Analyst blames IT spend slowdown on political conflict and deflating tablet market.
Global IT spend won't match last year's growth despite growing interest in the cloud because of stuttering tablet sales and volatile emerging markets.
Worldwide IT spending growth will drop nearly half a percent on last year to 4.1% during 2014, reaching $3.7 trillion by the end of the year.
Researcher IDC blamed tablet and smartphone markets which are struggling to maintain the sales growth achieved in recent years. It also pointed to the politically uncertain situation in Ukraine provoking a drop in IT spend around eastern Europe.
But Stephen Minton, VP of global technology & industry research, said the negative factors hid a promising foundation.
He said: "This is somewhat masking a more positive underlying foundation for enterprise IT spending, with firms continuing to invest in working off that pent-up demand to replace old servers, storage and network gear.
"Some of that spending is also driving IT services, despite the fact that an increasing number of businesses are moving more of their traditional IT budget to the cloud."
Minton referred to economic "wild cards", such as China's recent slowdown and the Russia-Ukraine crisis, contributing to a "general sense of uncertainty" it blames for a lack of business confidence.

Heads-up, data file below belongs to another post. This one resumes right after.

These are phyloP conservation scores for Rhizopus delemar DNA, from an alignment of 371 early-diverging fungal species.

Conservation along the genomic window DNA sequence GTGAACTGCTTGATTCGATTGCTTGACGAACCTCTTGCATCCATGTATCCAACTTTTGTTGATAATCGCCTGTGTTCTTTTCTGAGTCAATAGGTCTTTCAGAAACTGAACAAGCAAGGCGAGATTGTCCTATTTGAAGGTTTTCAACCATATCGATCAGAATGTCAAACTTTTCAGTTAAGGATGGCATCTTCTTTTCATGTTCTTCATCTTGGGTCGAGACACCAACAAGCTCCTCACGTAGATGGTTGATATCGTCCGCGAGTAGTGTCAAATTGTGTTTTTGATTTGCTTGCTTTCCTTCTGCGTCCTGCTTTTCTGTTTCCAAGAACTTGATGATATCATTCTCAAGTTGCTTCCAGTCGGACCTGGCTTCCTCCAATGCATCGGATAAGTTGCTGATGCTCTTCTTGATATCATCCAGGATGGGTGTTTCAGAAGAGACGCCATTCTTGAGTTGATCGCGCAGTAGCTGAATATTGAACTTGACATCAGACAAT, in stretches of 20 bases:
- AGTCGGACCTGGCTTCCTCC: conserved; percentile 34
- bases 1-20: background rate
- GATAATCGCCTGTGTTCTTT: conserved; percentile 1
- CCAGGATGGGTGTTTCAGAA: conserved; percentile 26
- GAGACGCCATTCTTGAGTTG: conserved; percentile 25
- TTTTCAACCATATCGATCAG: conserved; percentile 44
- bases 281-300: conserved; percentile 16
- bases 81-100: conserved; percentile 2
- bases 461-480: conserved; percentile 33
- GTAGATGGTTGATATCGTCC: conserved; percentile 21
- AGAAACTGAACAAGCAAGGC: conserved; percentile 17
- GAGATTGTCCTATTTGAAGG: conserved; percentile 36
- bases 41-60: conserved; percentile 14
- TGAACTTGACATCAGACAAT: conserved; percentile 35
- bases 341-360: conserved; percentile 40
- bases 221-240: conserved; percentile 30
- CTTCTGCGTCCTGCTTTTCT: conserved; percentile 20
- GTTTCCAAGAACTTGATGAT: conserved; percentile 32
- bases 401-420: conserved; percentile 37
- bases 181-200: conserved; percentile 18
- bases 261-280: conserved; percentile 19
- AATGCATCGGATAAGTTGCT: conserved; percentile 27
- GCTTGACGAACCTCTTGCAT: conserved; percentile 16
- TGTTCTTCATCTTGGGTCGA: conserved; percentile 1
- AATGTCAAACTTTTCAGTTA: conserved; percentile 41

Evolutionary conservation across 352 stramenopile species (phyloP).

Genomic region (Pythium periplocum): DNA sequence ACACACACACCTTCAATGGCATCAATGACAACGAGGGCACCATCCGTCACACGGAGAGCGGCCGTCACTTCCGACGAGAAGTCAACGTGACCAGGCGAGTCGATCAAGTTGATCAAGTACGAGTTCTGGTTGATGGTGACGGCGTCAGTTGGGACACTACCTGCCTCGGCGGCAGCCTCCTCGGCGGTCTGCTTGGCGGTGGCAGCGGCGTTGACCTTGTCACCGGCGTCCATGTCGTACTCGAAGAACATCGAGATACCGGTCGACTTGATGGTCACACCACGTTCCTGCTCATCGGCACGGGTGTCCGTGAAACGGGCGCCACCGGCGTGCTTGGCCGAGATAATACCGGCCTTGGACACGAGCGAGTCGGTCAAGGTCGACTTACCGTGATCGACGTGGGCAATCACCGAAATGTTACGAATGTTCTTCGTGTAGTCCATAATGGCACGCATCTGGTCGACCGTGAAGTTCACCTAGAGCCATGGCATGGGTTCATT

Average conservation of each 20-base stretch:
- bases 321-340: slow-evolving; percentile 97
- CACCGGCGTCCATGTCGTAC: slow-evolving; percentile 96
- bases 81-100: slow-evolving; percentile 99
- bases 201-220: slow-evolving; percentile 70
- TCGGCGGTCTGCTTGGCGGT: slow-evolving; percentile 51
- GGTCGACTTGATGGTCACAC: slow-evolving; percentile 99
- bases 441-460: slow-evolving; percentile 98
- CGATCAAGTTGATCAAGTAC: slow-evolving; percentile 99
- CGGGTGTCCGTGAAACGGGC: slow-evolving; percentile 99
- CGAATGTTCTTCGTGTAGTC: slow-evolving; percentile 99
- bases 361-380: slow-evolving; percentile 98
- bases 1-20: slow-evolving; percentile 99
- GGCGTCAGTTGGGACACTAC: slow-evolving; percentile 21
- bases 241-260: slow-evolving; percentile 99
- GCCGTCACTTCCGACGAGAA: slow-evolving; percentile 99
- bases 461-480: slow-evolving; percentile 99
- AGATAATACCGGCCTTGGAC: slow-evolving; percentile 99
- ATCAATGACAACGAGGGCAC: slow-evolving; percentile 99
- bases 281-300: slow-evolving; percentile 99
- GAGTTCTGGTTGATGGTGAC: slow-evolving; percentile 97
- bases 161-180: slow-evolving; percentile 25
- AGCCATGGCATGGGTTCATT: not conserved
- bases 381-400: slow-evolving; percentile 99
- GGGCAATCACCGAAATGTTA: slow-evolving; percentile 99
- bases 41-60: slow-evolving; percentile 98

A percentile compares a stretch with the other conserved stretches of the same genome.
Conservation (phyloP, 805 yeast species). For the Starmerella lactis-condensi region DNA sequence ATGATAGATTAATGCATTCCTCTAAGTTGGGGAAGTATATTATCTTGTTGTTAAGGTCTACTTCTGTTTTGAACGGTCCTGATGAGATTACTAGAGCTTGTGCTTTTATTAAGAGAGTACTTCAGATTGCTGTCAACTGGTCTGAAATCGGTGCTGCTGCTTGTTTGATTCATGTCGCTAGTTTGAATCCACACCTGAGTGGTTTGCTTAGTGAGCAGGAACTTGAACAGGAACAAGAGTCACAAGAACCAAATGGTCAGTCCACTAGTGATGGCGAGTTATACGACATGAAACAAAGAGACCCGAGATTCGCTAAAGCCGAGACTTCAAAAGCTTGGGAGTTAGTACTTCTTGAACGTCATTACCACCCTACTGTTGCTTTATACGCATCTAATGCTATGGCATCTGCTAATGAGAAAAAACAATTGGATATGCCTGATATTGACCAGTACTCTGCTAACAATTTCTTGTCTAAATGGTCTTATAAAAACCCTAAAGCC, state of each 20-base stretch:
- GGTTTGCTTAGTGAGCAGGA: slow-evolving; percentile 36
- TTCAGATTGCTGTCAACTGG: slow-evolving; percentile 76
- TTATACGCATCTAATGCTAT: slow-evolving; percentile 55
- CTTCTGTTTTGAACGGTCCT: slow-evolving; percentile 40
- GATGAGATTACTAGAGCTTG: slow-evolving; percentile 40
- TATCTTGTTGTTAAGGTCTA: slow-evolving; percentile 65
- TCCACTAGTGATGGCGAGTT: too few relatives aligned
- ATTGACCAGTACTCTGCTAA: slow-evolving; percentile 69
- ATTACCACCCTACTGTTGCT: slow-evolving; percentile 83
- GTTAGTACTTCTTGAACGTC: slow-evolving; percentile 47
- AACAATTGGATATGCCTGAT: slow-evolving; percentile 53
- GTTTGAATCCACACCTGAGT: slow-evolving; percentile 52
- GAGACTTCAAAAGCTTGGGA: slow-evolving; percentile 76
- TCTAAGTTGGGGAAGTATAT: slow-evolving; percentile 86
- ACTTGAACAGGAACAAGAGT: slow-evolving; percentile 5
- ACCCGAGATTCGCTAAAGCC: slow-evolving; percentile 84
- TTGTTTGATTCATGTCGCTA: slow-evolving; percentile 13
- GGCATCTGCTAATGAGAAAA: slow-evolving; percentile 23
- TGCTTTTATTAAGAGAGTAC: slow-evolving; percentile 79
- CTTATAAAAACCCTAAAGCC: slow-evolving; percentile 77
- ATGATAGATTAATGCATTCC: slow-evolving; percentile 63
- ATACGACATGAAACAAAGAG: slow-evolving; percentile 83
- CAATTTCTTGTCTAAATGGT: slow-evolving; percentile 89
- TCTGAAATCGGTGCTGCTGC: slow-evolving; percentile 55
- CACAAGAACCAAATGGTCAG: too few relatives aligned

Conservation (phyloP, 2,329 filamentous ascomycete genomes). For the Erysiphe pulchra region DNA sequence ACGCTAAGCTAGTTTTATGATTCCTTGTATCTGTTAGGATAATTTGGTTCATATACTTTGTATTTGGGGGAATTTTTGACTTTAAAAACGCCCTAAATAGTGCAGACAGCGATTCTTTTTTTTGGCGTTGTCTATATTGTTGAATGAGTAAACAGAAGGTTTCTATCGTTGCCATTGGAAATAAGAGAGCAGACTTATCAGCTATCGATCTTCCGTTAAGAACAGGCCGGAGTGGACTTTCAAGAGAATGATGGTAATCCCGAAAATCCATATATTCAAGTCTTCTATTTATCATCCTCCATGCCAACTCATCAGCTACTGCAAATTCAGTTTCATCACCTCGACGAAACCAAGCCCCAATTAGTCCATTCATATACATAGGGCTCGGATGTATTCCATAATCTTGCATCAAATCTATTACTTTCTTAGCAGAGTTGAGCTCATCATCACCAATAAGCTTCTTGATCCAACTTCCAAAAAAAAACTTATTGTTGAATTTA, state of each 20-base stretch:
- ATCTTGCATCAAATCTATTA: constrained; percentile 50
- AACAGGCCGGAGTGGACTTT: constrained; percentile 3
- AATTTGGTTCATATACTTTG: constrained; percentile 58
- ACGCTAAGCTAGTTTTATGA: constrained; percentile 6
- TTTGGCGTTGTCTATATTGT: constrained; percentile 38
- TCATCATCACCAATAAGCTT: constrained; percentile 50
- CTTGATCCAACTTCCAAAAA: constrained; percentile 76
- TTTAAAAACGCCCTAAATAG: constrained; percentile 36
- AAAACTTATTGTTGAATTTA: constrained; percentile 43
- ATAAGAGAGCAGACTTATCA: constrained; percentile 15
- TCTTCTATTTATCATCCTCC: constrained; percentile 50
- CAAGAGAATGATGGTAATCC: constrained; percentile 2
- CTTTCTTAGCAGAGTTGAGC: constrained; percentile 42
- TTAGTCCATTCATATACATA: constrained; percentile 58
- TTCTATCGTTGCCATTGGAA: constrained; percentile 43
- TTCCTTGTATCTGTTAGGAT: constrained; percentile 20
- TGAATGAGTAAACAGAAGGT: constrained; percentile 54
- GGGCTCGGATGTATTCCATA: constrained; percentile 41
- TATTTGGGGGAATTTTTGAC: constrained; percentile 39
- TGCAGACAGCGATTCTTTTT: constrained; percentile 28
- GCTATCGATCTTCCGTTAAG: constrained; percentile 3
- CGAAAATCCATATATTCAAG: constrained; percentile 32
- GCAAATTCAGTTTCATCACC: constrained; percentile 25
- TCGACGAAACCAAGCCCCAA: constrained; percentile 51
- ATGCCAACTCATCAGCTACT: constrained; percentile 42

IDC sees Russia's IT market spend declining 1% after a similar drop in 2013, saying this would impact surrounding economies, while it cited inflation as a factor affecting many emerging markets, including Latin America, India, Indonesia and Turkey.
IDC added that around 10% of software spending will have been reallocated to cloud services by the end of 2014, while Infrastructure-as-a-Service (IaaS) will represent 15% of all spending on servers and storage as cloud becomes more of a focus.
It believes this will create "significant short-term opportunities" for companies offering cloud-based products, but that it will disrupt traditional IT budget spend areas.
Analyst firm Kable last month predicted that cloud spending will grow five times as fast as outlay on IT hardware.
IDC added: "Many organisations will choose a gradual approach for their journey to the cloud, with security, reliability and regulatory factors in mind, implementing hybrid and private cloud solutions. As a result, both cloud and traditional IT spending will benefit from these drivers in the next two to three years."